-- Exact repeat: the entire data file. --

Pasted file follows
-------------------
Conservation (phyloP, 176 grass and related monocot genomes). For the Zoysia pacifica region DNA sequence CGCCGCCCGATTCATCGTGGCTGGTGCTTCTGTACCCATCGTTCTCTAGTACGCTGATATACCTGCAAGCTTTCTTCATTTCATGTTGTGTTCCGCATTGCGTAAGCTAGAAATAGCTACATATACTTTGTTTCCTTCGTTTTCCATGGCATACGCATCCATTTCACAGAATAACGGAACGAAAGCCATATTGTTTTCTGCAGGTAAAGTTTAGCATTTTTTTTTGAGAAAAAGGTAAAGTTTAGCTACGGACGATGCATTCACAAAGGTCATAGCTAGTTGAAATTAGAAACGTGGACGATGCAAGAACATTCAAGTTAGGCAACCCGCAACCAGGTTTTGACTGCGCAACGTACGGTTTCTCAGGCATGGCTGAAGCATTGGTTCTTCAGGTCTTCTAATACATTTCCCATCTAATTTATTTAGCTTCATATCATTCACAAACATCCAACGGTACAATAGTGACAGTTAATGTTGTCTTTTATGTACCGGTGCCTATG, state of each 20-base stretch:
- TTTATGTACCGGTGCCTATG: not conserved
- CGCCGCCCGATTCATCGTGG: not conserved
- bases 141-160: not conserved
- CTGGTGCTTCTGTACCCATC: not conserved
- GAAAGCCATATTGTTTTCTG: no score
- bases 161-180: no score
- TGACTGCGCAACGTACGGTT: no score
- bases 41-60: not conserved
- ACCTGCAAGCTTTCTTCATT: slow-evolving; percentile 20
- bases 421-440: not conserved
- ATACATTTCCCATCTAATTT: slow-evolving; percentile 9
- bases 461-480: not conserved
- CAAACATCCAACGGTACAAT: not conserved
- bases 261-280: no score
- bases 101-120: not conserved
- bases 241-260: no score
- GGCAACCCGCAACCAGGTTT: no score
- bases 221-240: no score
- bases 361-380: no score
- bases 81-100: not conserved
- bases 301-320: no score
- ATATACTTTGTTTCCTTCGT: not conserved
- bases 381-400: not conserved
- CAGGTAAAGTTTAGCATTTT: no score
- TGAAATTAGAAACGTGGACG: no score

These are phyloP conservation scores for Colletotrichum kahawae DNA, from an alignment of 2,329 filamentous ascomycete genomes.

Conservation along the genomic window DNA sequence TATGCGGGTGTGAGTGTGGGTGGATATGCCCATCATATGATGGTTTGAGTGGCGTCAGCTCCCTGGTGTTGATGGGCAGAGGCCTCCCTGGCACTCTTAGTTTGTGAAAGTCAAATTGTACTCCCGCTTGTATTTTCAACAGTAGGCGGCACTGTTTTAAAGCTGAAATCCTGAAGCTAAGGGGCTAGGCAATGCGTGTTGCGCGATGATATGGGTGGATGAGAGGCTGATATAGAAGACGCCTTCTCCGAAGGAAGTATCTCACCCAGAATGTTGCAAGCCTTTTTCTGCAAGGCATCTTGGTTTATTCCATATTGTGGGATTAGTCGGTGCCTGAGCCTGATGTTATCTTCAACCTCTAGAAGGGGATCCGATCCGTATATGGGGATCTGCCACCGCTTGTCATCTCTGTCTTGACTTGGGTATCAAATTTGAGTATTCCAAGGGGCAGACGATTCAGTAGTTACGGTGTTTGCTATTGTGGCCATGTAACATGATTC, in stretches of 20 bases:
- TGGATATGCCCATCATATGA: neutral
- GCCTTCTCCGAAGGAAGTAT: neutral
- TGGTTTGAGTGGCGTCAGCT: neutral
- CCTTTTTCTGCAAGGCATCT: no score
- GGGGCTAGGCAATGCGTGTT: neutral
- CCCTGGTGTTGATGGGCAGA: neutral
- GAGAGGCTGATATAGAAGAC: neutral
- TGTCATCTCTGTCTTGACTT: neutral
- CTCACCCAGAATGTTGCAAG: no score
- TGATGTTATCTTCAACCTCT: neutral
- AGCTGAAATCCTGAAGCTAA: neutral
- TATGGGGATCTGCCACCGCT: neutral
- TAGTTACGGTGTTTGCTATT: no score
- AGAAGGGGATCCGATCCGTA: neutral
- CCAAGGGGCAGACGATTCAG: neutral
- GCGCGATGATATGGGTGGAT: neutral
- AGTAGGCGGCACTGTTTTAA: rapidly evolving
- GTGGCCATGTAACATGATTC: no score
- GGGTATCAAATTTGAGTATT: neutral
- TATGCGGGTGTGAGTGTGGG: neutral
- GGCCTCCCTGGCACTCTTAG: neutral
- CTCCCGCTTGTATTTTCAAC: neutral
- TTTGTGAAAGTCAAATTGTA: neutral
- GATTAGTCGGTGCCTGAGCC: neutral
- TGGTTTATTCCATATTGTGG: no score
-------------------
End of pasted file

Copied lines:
Conservation (phyloP, 176 grass and related monocot genomes). For the Zoysia pacifica region DNA sequence CGCCGCCCGATTCATCGTGGCTGGTGCTTCTGTACCCATCGTTCTCTAGTACGCTGATATACCTGCAAGCTTTCTTCATTTCATGTTGTGTTCCGCATTGCGTAAGCTAGAAATAGCTACATATACTTTGTTTCCTTCGTTTTCCATGGCATACGCATCCATTTCACAGAATAACGGAACGAAAGCCATATTGTTTTCTGCAGGTAAAGTTTAGCATTTTTTTTTGAGAAAAAGGTAAAGTTTAGCTACGGACGATGCATTCACAAAGGTCATAGCTAGTTGAAATTAGAAACGTGGACGATGCAAGAACATTCAAGTTAGGCAACCCGCAACCAGGTTTTGACTGCGCAACGTACGGTTTCTCAGGCATGGCTGAAGCATTGGTTCTTCAGGTCTTCTAATACATTTCCCATCTAATTTATTTAGCTTCATATCATTCACAAACATCCAACGGTACAATAGTGACAGTTAATGTTGTCTTTTATGTACCGGTGCCTATG, state of each 20-base stretch:
- TTTATGTACCGGTGCCTATG: not conserved
- CGCCGCCCGATTCATCGTGG: not conserved
- bases 141-160: not conserved
- CTGGTGCTTCTGTACCCATC: not conserved
- GAAAGCCATATTGTTTTCTG: no score
- bases 161-180: no score
- TGACTGCGCAACGTACGGTT: no score
- bases 41-60: not conserved
- ACCTGCAAGCTTTCTTCATT: slow-evolving; percentile 20
- bases 421-440: not conserved
- ATACATTTCCCATCTAATTT: slow-evolving; percentile 9
- bases 461-480: not conserved
- CAAACATCCAACGGTACAAT: not conserved
- bases 261-280: no score
- bases 101-120: not conserved
- bases 241-260: no score
- GGCAACCCGCAACCAGGTTT: no score
- bases 221-240: no score
- bases 361-380: no score
- bases 81-100: not conserved
- bases 301-320: no score
- ATATACTTTGTTTCCTTCGT: not conserved
- bases 381-400: not conserved
- CAGGTAAAGTTTAGCATTTT: no score
- TGAAATTAGAAACGTGGACG: no score

These are phyloP conservation scores for Colletotrichum kahawae DNA, from an alignment of 2,329 filamentous ascomycete genomes.

Conservation along the genomic window DNA sequence TATGCGGGTGTGAGTGTGGGTGGATATGCCCATCATATGATGGTTTGAGTGGCGTCAGCTCCCTGGTGTTGATGGGCAGAGGCCTCCCTGGCACTCTTAGTTTGTGAAAGTCAAATTGTACTCCCGCTTGTATTTTCAACAGTAGGCGGCACTGTTTTAAAGCTGAAATCCTGAAGCTAAGGGGCTAGGCAATGCGTGTTGCGCGATGATATGGGTGGATGAGAGGCTGATATAGAAGACGCCTTCTCCGAAGGAAGTATCTCACCCAGAATGTTGCAAGCCTTTTTCTGCAAGGCATCTTGGTTTATTCCATATTGTGGGATTAGTCGGTGCCTGAGCCTGATGTTATCTTCAACCTCTAGAAGGGGATCCGATCCGTATATGGGGATCTGCCACCGCTTGTCATCTCTGTCTTGACTTGGGTATCAAATTTGAGTATTCCAAGGGGCAGACGATTCAGTAGTTACGGTGTTTGCTATTGTGGCCATGTAACATGATTC, in stretches of 20 bases:
- TGGATATGCCCATCATATGA: neutral
- GCCTTCTCCGAAGGAAGTAT: neutral
- TGGTTTGAGTGGCGTCAGCT: neutral
- CCTTTTTCTGCAAGGCATCT: no score
- GGGGCTAGGCAATGCGTGTT: neutral
- CCCTGGTGTTGATGGGCAGA: neutral
- GAGAGGCTGATATAGAAGAC: neutral
- TGTCATCTCTGTCTTGACTT: neutral
- CTCACCCAGAATGTTGCAAG: no score
- TGATGTTATCTTCAACCTCT: neutral
- AGCTGAAATCCTGAAGCTAA: neutral
- TATGGGGATCTGCCACCGCT: neutral
- TAGTTACGGTGTTTGCTATT: no score
- AGAAGGGGATCCGATCCGTA: neutral
- CCAAGGGGCAGACGATTCAG: neutral
- GCGCGATGATATGGGTGGAT: neutral
- AGTAGGCGGCACTGTTTTAA: rapidly evolving
- GTGGCCATGTAACATGATTC: no score
- GGGTATCAAATTTGAGTATT: neutral
- TATGCGGGTGTGAGTGTGGG: neutral
- GGCCTCCCTGGCACTCTTAG: neutral
- CTCCCGCTTGTATTTTCAAC: neutral
- TTTGTGAAAGTCAAATTGTA: neutral
- GATTAGTCGGTGCCTGAGCC: neutral
- TGGTTTATTCCATATTGTGG: no score